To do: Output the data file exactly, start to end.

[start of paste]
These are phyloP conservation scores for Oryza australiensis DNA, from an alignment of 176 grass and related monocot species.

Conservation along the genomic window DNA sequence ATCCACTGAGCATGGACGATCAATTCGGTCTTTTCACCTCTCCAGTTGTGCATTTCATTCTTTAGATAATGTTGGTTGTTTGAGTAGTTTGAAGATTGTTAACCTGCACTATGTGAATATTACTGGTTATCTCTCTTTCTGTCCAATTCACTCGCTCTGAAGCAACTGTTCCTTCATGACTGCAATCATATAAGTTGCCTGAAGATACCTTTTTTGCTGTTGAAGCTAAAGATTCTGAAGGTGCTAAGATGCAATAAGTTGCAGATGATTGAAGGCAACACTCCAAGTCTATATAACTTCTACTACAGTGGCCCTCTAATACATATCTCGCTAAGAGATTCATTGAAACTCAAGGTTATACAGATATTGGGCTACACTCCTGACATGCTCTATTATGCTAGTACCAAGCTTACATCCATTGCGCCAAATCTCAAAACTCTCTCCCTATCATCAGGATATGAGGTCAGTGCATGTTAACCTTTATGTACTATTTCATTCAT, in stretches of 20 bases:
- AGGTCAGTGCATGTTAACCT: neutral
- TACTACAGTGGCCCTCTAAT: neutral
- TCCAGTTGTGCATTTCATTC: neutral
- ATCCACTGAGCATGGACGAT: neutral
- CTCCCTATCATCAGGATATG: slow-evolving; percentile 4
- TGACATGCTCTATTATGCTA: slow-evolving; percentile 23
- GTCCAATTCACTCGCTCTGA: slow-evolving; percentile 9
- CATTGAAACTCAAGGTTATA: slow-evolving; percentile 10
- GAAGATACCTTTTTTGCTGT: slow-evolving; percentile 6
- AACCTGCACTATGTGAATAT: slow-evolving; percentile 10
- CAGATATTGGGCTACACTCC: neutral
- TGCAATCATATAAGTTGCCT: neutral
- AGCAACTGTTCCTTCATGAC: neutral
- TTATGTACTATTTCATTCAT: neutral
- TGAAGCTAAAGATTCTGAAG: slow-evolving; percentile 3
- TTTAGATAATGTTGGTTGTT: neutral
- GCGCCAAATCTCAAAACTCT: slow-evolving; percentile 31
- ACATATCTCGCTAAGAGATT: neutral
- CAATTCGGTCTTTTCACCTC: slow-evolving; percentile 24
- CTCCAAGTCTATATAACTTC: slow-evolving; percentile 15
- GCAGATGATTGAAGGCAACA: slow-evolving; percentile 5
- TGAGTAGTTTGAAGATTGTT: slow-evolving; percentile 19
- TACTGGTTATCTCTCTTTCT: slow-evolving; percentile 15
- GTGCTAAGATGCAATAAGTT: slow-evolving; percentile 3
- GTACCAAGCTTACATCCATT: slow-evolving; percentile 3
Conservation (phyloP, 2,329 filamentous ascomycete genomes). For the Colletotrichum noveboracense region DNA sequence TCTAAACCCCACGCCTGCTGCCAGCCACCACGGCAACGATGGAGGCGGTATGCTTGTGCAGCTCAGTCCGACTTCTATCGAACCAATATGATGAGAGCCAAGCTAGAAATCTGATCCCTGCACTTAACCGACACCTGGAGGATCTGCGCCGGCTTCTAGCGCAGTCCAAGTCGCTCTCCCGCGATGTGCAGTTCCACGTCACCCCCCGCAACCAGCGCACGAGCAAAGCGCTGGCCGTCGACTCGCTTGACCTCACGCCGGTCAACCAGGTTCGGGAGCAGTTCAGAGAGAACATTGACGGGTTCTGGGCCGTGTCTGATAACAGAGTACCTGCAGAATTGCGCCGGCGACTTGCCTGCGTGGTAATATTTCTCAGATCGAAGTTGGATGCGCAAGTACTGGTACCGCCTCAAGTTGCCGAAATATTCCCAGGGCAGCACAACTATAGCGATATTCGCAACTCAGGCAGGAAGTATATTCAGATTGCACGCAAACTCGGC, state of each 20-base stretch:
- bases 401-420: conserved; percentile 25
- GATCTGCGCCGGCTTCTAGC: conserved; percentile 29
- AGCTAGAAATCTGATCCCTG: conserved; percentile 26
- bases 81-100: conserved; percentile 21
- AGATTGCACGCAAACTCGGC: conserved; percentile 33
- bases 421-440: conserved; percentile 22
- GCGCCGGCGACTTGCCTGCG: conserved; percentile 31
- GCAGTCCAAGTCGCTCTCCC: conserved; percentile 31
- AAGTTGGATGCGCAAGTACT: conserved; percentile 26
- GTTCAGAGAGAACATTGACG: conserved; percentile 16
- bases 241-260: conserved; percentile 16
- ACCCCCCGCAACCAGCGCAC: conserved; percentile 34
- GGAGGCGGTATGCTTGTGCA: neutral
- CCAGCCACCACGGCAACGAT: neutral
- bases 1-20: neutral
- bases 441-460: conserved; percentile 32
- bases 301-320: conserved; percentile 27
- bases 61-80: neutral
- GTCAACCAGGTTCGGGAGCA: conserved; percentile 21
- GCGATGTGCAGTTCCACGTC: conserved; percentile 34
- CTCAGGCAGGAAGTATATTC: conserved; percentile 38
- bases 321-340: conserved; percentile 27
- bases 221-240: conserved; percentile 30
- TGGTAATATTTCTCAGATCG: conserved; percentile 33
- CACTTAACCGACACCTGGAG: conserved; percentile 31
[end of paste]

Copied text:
These are phyloP conservation scores for Oryza australiensis DNA, from an alignment of 176 grass and related monocot species.

Conservation along the genomic window DNA sequence ATCCACTGAGCATGGACGATCAATTCGGTCTTTTCACCTCTCCAGTTGTGCATTTCATTCTTTAGATAATGTTGGTTGTTTGAGTAGTTTGAAGATTGTTAACCTGCACTATGTGAATATTACTGGTTATCTCTCTTTCTGTCCAATTCACTCGCTCTGAAGCAACTGTTCCTTCATGACTGCAATCATATAAGTTGCCTGAAGATACCTTTTTTGCTGTTGAAGCTAAAGATTCTGAAGGTGCTAAGATGCAATAAGTTGCAGATGATTGAAGGCAACACTCCAAGTCTATATAACTTCTACTACAGTGGCCCTCTAATACATATCTCGCTAAGAGATTCATTGAAACTCAAGGTTATACAGATATTGGGCTACACTCCTGACATGCTCTATTATGCTAGTACCAAGCTTACATCCATTGCGCCAAATCTCAAAACTCTCTCCCTATCATCAGGATATGAGGTCAGTGCATGTTAACCTTTATGTACTATTTCATTCAT, in stretches of 20 bases:
- AGGTCAGTGCATGTTAACCT: neutral
- TACTACAGTGGCCCTCTAAT: neutral
- TCCAGTTGTGCATTTCATTC: neutral
- ATCCACTGAGCATGGACGAT: neutral
- CTCCCTATCATCAGGATATG: slow-evolving; percentile 4
- TGACATGCTCTATTATGCTA: slow-evolving; percentile 23
- GTCCAATTCACTCGCTCTGA: slow-evolving; percentile 9
- CATTGAAACTCAAGGTTATA: slow-evolving; percentile 10
- GAAGATACCTTTTTTGCTGT: slow-evolving; percentile 6
- AACCTGCACTATGTGAATAT: slow-evolving; percentile 10
- CAGATATTGGGCTACACTCC: neutral
- TGCAATCATATAAGTTGCCT: neutral
- AGCAACTGTTCCTTCATGAC: neutral
- TTATGTACTATTTCATTCAT: neutral
- TGAAGCTAAAGATTCTGAAG: slow-evolving; percentile 3
- TTTAGATAATGTTGGTTGTT: neutral
- GCGCCAAATCTCAAAACTCT: slow-evolving; percentile 31
- ACATATCTCGCTAAGAGATT: neutral
- CAATTCGGTCTTTTCACCTC: slow-evolving; percentile 24
- CTCCAAGTCTATATAACTTC: slow-evolving; percentile 15
- GCAGATGATTGAAGGCAACA: slow-evolving; percentile 5
- TGAGTAGTTTGAAGATTGTT: slow-evolving; percentile 19
- TACTGGTTATCTCTCTTTCT: slow-evolving; percentile 15
- GTGCTAAGATGCAATAAGTT: slow-evolving; percentile 3
- GTACCAAGCTTACATCCATT: slow-evolving; percentile 3
Conservation (phyloP, 2,329 filamentous ascomycete genomes). For the Colletotrichum noveboracense region DNA sequence TCTAAACCCCACGCCTGCTGCCAGCCACCACGGCAACGATGGAGGCGGTATGCTTGTGCAGCTCAGTCCGACTTCTATCGAACCAATATGATGAGAGCCAAGCTAGAAATCTGATCCCTGCACTTAACCGACACCTGGAGGATCTGCGCCGGCTTCTAGCGCAGTCCAAGTCGCTCTCCCGCGATGTGCAGTTCCACGTCACCCCCCGCAACCAGCGCACGAGCAAAGCGCTGGCCGTCGACTCGCTTGACCTCACGCCGGTCAACCAGGTTCGGGAGCAGTTCAGAGAGAACATTGACGGGTTCTGGGCCGTGTCTGATAACAGAGTACCTGCAGAATTGCGCCGGCGACTTGCCTGCGTGGTAATATTTCTCAGATCGAAGTTGGATGCGCAAGTACTGGTACCGCCTCAAGTTGCCGAAATATTCCCAGGGCAGCACAACTATAGCGATATTCGCAACTCAGGCAGGAAGTATATTCAGATTGCACGCAAACTCGGC, state of each 20-base stretch:
- bases 401-420: conserved; percentile 25
- GATCTGCGCCGGCTTCTAGC: conserved; percentile 29
- AGCTAGAAATCTGATCCCTG: conserved; percentile 26
- bases 81-100: conserved; percentile 21
- AGATTGCACGCAAACTCGGC: conserved; percentile 33
- bases 421-440: conserved; percentile 22
- GCGCCGGCGACTTGCCTGCG: conserved; percentile 31
- GCAGTCCAAGTCGCTCTCCC: conserved; percentile 31
- AAGTTGGATGCGCAAGTACT: conserved; percentile 26
- GTTCAGAGAGAACATTGACG: conserved; percentile 16
- bases 241-260: conserved; percentile 16
- ACCCCCCGCAACCAGCGCAC: conserved; percentile 34
- GGAGGCGGTATGCTTGTGCA: neutral
- CCAGCCACCACGGCAACGAT: neutral
- bases 1-20: neutral
- bases 441-460: conserved; percentile 32
- bases 301-320: conserved; percentile 27
- bases 61-80: neutral
- GTCAACCAGGTTCGGGAGCA: conserved; percentile 21
- GCGATGTGCAGTTCCACGTC: conserved; percentile 34
- CTCAGGCAGGAAGTATATTC: conserved; percentile 38
- bases 321-340: conserved; percentile 27
- bases 221-240: conserved; percentile 30
- TGGTAATATTTCTCAGATCG: conserved; percentile 33
- CACTTAACCGACACCTGGAG: conserved; percentile 31